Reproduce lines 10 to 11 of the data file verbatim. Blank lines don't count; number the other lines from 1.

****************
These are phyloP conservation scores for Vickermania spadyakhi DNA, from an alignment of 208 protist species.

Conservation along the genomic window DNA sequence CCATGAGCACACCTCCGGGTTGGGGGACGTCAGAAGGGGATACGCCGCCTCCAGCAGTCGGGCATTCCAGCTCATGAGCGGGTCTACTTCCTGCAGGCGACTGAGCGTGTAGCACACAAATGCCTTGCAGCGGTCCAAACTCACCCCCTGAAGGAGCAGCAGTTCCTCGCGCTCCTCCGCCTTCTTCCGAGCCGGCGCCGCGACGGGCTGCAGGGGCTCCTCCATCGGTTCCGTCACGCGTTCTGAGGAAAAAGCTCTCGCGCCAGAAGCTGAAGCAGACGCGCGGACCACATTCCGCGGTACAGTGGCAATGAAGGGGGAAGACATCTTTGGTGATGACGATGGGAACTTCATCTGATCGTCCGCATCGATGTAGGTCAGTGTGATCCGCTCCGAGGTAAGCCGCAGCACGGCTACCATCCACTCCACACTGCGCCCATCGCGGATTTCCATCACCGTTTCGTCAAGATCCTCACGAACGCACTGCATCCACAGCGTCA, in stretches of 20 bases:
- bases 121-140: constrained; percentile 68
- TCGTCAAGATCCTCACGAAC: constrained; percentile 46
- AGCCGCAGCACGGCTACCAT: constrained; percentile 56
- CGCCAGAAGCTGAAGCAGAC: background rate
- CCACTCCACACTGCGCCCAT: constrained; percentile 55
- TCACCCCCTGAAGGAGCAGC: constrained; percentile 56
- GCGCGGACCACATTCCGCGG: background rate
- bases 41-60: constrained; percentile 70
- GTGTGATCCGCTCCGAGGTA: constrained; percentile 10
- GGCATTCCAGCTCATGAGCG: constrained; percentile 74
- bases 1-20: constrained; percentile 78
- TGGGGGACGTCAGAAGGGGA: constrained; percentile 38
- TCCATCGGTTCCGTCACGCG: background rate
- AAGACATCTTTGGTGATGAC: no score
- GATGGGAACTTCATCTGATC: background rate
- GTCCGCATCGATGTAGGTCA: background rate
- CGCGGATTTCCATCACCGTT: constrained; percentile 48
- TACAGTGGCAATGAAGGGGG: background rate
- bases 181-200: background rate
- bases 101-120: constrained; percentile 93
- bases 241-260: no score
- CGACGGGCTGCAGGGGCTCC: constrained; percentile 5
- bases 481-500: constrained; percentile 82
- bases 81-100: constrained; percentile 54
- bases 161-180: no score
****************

- bases 41-60: constrained; percentile 70
- GTGTGATCCGCTCCGAGGTA: constrained; percentile 10